TAB Journal Fall 2020 - 3

performance from the submittal is shown in the table and
Figure 1 on pg. 4.
The process air was traversed at the discharge duct connecting
to the surgery AHU. The design of 4,000 cubic feet per
minute (CFM) was easily set and confirmed using the traverse
and variable frequency drive. The regen air was more difficult
to confirm because of the configuration of the unit. The intake
had a small rain hood, the discharge was very turbulent with
only louvers on the side of the unit, and the filter bank was
close to the fan discharge. Comparing velocity readings taken
at both the filter bank and in windy conditions at the regen
intake hood yielded airflows ranging from 1,750 - 3,500 CFM.
The humidity leaving the desiccant wheel (C on Figure 1)
was not reaching design, achieving only 42 percent relative
humidity (RH), and thus leaving the process side at over 60
percent. The regen temperature was not at design either; the
regen steam coil was only measuring 195°F. The hospital and
the engineer were convinced the regen airflow was too high.
The desiccant wheel manufacturer's representative suggested
using the pressure drop across the wheel to calculate the airflow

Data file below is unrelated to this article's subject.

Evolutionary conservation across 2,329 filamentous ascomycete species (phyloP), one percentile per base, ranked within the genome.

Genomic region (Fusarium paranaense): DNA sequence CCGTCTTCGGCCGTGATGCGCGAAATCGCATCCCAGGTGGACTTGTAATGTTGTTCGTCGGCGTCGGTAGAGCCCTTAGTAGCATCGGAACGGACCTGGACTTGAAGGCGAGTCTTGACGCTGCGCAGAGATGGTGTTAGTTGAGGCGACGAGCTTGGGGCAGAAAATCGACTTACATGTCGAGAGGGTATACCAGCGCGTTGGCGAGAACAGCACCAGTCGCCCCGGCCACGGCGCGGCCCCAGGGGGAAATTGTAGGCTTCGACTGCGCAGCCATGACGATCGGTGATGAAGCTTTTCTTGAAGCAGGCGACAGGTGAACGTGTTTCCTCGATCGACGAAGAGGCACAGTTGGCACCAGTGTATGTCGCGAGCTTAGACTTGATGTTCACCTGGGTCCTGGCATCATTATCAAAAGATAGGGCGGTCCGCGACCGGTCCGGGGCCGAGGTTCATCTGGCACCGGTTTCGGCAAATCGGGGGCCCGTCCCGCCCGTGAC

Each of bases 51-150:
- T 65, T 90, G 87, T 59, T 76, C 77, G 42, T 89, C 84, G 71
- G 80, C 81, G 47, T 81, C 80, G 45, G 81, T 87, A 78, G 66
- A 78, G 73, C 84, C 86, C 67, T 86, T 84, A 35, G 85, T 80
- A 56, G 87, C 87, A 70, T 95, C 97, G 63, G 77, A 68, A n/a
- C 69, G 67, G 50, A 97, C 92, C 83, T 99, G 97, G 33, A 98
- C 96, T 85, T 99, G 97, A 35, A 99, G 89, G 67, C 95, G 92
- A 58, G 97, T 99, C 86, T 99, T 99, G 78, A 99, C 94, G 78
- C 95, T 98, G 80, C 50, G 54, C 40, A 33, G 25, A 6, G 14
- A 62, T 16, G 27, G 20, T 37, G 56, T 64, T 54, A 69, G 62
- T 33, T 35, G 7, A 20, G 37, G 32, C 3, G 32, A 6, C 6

of the regen air. This is the method they use at the factory

to test airflow prior to shipping. The process air measured
pressure drop matched the submittal at 0.72 in. water gauge
(w.g.) and confirmed the duct traverse at 4,000 CFM. The regen
air pressure drop measured 0.28 in. w.g. Per the submittal, the
pressure drop should be 0.55 in. w.g. At design flow, the in. w.g.
calculated to 1,800 CFM, confirming the regen airflow was, in
fact, low. The hospital admitted they had changed the motor
and fan sheaves a few months before to increase the regen
temperature by decreasing the suspected high regen airflow.
The original sheaves were found and replaced. The wheel
pressure drop was retested and now confirmed back up to
0.55 in. w.g. The regen airflow now confirmed at 2,500 CFM.
The regen temperature was still only 188°F versus a design of
213°F and not taking the moisture off the new desiccant wheel.
The steam control valve was removed and found to be only
partially opening. The steam control valve was replaced and
220°F was achieved. The process air was now operating and
testing as designed. The operating rooms quickly recovered by
recording room conditions of 62°F at 50 percent humidity.
Reflecting back on the steps taken to get the desiccant
dehumidification unit back to design conditions; the problem

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TAB Journal Fall 2020

Table of Contents for the Digital Edition of TAB Journal Fall 2020

TAB Journal Fall 2020 - Cover1
TAB Journal Fall 2020 - Cover2
TAB Journal Fall 2020 - 1
TAB Journal Fall 2020 - 2
TAB Journal Fall 2020 - 3
TAB Journal Fall 2020 - 4
TAB Journal Fall 2020 - 5
TAB Journal Fall 2020 - 6
TAB Journal Fall 2020 - 7
TAB Journal Fall 2020 - 8
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TAB Journal Fall 2020 - Cover3
TAB Journal Fall 2020 - Cover4